EASY, TIGER: Lean times look to be ahead
VILNIUS -- A worrying verdict has been given on the state of the Baltic economies from one ofEurope's most respected sources, swiftly followed by a leading financialforecaster declaring itself surprised by the scale of the region's economicdownturn.
Investment experts Capital Economics said that hopes for asoft landing in the Baltic had been "blown to pieces" while former Swedishcentral bank chief Bengt Dennis talked about the Baltic tigers "hiding in thebushes."
Capital's assessment came on the back of data released inEstonia showing that the economy contracted by a massive 1.9% in the firstquarter of 2008, leaving the annual rate of growth at a paltry 0.4%.
"The news from Latvia and Estonia has been nothing short ofdisastrous," Capital says.
"The Latvian economy appears to be shrinking at a similarpace. With inflation set to rise further over the coming months, the regionwill remain in a tail spin for some time to come," Capital believes, admittingthat even though it has been warning of a painful adjustment for some time,"the scale and the speed of the slowdown has taken even us by surprise."
A little more than a day before Capital issued its downbeat assessment, formerSwedish Central Bank boss Bengt Dennis was calling for a cautious investmentstrategy for anyone considering a Baltic angle to their portfolio.
Speaking in Vilnius at a summit organized by East Capital,one of Central and Eastern Europe's leading investment companies, the veteraneconomist said "I would agree with those saying that we don't know yet if the[Baltic] economy has bottomed out, as we have had so many false starts."
Dennis was keen to stress that since independence theBaltics had performed admirably in liberalising their economies but thatrecently governments had made their first serious "policy lapses" in thisregard.
"We are very uncertain about the depth of the correction.The sharp slowdown in Estonia will be followed by a much sharper slowdown inLatvia... a sharp decline is setting in now," Dennis told an audience ofseasoned investors in the region.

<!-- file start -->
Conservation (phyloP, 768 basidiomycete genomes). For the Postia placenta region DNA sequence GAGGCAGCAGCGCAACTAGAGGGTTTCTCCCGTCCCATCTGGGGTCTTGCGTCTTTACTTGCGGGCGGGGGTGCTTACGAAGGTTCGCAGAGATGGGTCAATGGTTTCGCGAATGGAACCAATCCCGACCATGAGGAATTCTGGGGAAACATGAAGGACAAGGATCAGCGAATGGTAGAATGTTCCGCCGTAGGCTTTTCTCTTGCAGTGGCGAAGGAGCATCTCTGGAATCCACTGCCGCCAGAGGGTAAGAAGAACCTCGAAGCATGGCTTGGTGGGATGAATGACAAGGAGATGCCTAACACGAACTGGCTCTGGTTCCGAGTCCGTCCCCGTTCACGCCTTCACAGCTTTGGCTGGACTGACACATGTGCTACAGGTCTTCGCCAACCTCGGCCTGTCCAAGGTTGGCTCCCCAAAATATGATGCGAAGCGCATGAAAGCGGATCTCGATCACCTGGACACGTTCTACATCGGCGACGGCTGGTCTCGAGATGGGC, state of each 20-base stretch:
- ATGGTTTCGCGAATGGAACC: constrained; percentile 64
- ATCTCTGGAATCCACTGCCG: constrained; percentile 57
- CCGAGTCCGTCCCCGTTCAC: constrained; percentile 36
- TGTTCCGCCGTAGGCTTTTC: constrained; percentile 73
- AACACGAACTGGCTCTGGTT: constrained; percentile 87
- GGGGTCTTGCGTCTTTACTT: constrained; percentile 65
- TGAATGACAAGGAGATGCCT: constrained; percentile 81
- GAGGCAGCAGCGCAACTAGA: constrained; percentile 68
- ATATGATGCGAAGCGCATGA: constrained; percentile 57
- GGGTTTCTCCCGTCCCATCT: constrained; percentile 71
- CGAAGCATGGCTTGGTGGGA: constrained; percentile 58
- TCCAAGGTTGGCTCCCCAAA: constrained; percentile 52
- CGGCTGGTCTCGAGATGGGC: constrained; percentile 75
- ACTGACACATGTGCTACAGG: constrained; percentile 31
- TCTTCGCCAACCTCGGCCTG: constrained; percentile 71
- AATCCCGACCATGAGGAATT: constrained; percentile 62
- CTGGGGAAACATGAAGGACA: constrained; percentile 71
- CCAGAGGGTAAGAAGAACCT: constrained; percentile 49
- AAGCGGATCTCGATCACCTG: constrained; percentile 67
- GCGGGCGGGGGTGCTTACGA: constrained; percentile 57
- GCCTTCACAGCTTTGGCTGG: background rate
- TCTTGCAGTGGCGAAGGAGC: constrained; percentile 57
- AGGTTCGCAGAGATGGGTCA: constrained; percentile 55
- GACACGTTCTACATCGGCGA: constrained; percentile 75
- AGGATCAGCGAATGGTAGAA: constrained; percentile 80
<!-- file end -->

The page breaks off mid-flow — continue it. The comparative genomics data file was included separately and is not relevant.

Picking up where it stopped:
Regarded as the doyen of Baltic economiy watchers by many,Dennis' words are likely to cause severe discomfort to any investors who stillthink the Baltics are booming and sources of easy profits.
He continued to describe the region's budgetary deficits as "alarminglybig," roughly doubling in the last 2 years.
"Investors are uneasy and the currencies may come underrenewed pressure, although they are quite quiet at the moment," Denniscontinued. "Foreign traders are getting more cautious as deficits of this sizeare not sustainable in the long term."
Dennis' independent position as East Capital's mainBaltic-watcher has clearly freed him up to say what no Baltic politician orcentral banker could ever admit to 's no matter how obvious it might be.
"I think the euro is many, many years off and the imbalancesmake the Baltics unnattractive euro members. My own feeling is that the euro isno longer a political priority in any of the Baltic countries," he added,before concluding with a call for baltic politicians to aim for simplesustainability rather than seeking to return to earlier levels of superchargedgrowth which helped create the current situation.
"The Baltic tigers will be back, but they need some rest,"Dennis said.
One cause for limited optimism is the relatively betterposition of Lithuania compared to its northern neighbors, which both Dennis andCapital Economics pointed to.
According to Capital, "activity in Lithuania looks to beholding up pretty well. But the imbalances in the Lithuanian economy were neveras severe as elsewhere in the region."